Hospital discharge software slightly boosts patient and outpatient physician satisfaction
Research Activities, March 2010, No. 355
In the transition from inpatient to outpatient care, when patients are vulnerable to adverse events, it is important to have good discharge communication. However, a recent trial of discharge software with computerized physician order entry found only small improvements in discharge perceptions by patients and their outpatient physicians, according to James F. Graumlich, M.D., of the University of Illinois College of Medicine, and colleagues.
They surveyed perceptions of discharge preparedness among 631 inpatients from an Illinois teaching hospital who were discharged home with a high risk of readmission, as well as their internal medicine hospital physicians and outpatient physicians. They then compared patients assigned to the discharge software group with those who were not. The discharge software produced concise reports and outlined a brief postdischarge care plan. The discharge summary included discharge diagnoses, key findings, test results, followup appointments, pending diagnostic tests, documentation of patient education, a reconciled medication list, and contact information for the hospital physician.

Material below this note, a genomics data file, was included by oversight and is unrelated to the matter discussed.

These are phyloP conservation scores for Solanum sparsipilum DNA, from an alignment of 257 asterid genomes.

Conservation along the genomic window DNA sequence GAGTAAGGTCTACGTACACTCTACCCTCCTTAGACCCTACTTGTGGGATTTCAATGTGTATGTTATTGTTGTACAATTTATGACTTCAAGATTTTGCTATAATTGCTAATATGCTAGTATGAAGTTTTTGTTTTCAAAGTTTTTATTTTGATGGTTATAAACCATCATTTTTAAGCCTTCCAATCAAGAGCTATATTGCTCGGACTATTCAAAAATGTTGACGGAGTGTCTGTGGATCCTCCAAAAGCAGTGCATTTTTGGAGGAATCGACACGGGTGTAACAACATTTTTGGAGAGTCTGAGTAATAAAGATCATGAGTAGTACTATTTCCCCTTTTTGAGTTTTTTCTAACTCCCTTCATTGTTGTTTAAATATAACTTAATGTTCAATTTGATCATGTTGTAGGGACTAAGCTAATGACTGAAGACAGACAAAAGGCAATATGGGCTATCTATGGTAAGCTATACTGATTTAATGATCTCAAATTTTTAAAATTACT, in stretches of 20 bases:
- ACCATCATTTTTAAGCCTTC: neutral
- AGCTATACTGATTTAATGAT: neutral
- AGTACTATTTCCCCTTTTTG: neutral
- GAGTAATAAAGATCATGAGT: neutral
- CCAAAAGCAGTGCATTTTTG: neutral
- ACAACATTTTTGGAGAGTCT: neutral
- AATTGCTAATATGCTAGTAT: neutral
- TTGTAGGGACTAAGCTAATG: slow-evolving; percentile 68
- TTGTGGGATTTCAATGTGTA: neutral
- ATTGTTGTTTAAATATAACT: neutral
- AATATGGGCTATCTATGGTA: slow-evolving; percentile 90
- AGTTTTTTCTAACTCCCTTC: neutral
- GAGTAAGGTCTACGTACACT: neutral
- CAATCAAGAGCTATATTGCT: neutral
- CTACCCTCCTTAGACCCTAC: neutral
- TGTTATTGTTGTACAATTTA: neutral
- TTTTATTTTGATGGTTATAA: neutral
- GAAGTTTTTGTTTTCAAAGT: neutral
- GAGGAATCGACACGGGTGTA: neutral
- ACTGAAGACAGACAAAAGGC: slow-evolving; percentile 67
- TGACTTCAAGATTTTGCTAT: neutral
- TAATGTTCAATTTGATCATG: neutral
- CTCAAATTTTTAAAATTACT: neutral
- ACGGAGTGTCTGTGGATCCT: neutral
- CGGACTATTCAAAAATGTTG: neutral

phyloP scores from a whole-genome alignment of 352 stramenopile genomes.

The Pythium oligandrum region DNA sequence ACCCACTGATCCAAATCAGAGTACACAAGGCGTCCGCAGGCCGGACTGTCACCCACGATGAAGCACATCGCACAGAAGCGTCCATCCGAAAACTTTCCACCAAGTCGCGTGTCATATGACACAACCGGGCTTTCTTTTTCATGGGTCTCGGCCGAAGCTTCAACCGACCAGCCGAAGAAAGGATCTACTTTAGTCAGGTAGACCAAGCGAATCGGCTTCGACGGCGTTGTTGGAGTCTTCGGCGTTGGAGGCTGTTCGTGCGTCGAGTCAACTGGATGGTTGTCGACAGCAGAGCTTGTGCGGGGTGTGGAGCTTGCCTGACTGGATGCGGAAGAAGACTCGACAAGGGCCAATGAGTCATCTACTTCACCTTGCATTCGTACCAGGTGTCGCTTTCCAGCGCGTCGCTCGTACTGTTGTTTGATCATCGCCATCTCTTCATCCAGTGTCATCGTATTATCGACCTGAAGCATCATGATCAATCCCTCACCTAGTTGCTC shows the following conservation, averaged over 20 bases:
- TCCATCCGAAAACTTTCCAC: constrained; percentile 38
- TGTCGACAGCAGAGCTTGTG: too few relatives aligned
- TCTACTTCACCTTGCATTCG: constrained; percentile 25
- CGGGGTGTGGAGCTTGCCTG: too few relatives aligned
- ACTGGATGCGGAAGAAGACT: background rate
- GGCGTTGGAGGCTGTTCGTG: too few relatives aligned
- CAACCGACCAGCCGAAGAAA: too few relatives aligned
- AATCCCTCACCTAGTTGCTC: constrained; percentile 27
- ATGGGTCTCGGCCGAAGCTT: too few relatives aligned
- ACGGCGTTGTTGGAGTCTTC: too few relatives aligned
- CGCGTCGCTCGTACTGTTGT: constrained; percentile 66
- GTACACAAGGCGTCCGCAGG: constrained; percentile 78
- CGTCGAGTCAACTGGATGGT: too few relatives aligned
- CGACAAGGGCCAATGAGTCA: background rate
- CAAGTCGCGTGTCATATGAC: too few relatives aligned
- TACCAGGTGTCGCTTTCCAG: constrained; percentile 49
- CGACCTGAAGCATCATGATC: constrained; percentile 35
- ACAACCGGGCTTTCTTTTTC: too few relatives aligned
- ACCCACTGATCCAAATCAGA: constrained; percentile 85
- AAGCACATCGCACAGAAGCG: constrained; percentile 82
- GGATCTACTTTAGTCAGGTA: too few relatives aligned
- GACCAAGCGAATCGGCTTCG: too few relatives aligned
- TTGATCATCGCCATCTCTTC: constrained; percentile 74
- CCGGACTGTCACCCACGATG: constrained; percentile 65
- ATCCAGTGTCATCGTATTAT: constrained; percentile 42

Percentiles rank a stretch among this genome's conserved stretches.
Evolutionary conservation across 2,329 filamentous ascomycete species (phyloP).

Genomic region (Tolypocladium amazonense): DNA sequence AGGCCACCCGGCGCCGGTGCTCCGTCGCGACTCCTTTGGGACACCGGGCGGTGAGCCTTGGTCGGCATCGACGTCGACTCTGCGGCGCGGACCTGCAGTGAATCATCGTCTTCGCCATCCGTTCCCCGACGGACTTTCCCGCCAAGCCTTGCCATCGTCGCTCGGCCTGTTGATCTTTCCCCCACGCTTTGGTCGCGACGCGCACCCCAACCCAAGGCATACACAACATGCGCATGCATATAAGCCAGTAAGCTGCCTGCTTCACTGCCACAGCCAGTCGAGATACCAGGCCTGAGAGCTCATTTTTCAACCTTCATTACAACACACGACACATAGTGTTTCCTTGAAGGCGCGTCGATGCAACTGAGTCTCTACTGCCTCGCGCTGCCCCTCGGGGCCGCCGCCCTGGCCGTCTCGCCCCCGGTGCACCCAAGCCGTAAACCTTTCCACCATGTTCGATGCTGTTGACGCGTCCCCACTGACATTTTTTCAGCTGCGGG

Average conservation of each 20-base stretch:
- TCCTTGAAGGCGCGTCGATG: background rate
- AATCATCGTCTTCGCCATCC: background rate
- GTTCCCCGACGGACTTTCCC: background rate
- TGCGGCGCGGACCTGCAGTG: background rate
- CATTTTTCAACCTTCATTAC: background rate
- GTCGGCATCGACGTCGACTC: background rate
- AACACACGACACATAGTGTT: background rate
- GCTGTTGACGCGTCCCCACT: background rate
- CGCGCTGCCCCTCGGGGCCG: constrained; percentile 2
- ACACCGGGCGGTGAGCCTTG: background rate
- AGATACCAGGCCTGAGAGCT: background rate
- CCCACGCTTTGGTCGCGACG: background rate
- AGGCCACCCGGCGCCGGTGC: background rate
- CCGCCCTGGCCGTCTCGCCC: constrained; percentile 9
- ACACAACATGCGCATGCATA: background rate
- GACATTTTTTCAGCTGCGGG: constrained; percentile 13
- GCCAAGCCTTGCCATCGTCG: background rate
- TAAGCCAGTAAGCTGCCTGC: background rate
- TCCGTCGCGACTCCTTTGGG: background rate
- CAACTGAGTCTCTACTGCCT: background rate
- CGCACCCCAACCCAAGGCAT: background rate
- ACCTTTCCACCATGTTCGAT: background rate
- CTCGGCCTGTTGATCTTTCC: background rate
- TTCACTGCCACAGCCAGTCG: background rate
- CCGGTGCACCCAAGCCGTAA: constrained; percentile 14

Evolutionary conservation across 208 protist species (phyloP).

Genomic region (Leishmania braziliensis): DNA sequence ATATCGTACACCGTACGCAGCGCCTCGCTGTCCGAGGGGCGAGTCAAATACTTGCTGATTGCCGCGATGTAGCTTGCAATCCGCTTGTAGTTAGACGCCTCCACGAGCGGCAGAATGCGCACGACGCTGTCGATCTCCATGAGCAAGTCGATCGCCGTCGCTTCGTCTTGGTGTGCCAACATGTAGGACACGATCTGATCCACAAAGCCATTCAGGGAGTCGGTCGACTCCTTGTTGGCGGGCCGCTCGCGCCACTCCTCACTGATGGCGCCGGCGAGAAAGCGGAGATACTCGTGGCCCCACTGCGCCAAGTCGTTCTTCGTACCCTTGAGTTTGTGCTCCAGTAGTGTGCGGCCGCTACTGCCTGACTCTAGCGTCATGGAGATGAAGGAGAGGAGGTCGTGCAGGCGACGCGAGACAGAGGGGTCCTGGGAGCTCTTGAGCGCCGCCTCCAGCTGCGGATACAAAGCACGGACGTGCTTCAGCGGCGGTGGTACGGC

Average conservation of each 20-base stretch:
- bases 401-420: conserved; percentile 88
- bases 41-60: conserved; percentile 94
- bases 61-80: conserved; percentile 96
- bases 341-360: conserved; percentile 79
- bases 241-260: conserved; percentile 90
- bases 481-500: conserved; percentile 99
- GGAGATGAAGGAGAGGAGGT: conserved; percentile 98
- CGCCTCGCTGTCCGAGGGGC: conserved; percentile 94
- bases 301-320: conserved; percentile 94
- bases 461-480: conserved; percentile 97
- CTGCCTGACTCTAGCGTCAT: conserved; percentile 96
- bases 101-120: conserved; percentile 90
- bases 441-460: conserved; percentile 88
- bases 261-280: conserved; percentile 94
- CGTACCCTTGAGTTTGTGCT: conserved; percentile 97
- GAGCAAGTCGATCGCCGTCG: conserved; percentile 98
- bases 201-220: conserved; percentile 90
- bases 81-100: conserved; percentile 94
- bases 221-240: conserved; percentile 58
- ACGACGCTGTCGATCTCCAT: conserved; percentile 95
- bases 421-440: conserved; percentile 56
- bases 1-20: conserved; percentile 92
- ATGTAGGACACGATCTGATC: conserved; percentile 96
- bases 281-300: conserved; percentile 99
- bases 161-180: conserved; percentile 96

Patients' perceptions of their discharge preparedness were slightly higher for those in the software group (mean of 17.7 vs. 17.2), but their scores for satisfaction with medication information were unchanged (12.3 vs. 12.1). Outpatient physicians of patients in the software group perceived only slightly higher quality discharge than those in the nonsoftware group (17.2 vs. 16.5). This may have been because discharge plans and prescriptions were transmitted mostly by fax, since most of the community physicians had no access to interoperable medical records, secure messaging, or electronic transmittal of prescriptions.
Hospital physicians reported significantly more effort involved in using the discharge software than the effort for usual care (6.5 vs. 7.9). This may have been because the software application was not integrated with the hospital electronic medical record (EMR) and hospital physicians had to reenter patient data already in EMR, suggest the researchers. Their study was supported by the Agency for Healthcare Research and Quality (HS15084).
See "Patient and physician perceptions after software-assisted hospital discharge: Cluster randomized trial," by Dr. Graumlich, Nancy L. Novotny, Ph.D., G. Stephen Nace, M.D., and Jean C. Aldag, Ph.D., in the Journal of Hospital Medicine 4(6), pp. 356-363, 2009.